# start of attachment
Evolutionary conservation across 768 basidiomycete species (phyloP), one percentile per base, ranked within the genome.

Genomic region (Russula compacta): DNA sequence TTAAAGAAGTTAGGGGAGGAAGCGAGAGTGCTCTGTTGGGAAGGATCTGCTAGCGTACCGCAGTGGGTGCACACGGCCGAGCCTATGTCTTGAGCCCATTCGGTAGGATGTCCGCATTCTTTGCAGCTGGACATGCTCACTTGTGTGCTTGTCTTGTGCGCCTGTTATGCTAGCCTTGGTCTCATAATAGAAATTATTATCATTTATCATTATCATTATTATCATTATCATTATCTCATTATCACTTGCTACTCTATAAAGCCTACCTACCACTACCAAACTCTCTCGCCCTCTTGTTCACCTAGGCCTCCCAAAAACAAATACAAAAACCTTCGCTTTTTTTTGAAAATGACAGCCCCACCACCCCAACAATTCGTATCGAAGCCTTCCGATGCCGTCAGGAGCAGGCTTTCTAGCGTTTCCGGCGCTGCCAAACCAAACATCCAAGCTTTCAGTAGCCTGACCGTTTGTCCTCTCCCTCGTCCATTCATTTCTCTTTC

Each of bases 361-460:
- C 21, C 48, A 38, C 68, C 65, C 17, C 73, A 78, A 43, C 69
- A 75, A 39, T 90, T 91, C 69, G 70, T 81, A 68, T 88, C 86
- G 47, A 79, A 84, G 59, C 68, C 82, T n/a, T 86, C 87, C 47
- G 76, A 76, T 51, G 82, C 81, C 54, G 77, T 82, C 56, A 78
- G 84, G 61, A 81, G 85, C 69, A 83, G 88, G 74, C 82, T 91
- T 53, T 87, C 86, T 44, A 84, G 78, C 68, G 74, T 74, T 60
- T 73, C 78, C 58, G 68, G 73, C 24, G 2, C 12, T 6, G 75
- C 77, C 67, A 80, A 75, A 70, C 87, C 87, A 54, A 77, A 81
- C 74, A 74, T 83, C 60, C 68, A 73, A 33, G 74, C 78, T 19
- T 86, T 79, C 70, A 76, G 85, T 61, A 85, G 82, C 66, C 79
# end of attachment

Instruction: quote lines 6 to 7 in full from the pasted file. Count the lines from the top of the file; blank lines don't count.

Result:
- G 47, A 79, A 84, G 59, C 68, C 82, T n/a, T 86, C 87, C 47
- G 76, A 76, T 51, G 82, C 81, C 54, G 77, T 82, C 56, A 78